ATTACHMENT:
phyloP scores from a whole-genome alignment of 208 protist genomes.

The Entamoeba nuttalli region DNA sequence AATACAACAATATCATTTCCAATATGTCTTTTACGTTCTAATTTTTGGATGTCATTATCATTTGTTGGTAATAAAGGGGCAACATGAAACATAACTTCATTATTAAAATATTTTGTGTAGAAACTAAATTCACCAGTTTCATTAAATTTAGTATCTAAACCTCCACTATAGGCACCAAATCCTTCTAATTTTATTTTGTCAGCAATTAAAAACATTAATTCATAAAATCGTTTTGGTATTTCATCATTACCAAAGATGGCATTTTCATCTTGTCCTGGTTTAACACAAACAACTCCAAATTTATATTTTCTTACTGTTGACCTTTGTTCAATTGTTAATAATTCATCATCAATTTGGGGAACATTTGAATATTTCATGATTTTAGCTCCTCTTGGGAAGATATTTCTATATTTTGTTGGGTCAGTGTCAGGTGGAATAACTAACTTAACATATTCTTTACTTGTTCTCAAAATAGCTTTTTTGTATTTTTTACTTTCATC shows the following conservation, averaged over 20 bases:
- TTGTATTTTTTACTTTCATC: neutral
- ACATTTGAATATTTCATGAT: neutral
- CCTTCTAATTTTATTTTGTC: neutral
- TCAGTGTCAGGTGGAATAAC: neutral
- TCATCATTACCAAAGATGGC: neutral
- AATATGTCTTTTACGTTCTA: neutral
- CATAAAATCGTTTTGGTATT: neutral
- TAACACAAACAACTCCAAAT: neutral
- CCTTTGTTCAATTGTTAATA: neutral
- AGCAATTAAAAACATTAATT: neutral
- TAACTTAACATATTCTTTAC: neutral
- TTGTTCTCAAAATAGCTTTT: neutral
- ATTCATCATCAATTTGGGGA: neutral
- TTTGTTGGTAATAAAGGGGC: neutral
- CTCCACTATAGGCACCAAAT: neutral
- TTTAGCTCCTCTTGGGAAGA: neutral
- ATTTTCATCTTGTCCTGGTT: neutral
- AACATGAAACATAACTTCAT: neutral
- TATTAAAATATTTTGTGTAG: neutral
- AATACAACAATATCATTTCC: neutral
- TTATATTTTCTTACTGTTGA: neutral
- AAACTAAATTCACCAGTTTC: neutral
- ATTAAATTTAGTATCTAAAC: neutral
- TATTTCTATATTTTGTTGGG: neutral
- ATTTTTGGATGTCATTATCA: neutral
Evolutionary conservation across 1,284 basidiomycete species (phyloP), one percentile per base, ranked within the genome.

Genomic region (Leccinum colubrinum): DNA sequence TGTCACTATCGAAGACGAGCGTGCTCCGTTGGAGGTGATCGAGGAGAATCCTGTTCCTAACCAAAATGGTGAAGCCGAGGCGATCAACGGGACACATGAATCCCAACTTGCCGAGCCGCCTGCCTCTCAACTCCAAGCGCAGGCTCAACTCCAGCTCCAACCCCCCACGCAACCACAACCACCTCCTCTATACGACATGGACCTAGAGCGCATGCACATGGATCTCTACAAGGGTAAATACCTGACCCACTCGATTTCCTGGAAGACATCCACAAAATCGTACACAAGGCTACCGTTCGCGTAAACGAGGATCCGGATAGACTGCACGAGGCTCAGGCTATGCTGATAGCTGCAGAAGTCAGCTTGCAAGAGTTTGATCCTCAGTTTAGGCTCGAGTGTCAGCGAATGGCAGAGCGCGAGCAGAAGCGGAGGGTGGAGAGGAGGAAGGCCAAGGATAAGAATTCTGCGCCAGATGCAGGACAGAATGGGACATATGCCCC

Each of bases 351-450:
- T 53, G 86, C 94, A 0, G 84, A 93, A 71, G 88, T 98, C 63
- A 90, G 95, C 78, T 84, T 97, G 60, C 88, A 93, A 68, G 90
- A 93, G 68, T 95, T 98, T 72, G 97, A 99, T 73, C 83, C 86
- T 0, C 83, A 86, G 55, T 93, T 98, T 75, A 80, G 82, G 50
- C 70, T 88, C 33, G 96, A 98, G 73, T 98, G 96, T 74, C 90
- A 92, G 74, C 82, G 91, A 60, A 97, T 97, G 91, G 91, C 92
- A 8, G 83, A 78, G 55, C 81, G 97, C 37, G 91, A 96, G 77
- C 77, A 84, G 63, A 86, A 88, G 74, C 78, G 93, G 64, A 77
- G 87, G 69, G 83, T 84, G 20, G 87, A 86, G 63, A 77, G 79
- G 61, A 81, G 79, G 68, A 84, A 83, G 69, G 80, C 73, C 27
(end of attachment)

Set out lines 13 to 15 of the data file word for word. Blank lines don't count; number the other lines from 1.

- TAACTTAACATATTCTTTAC: neutral
- TTGTTCTCAAAATAGCTTTT: neutral
- ATTCATCATCAATTTGGGGA: neutral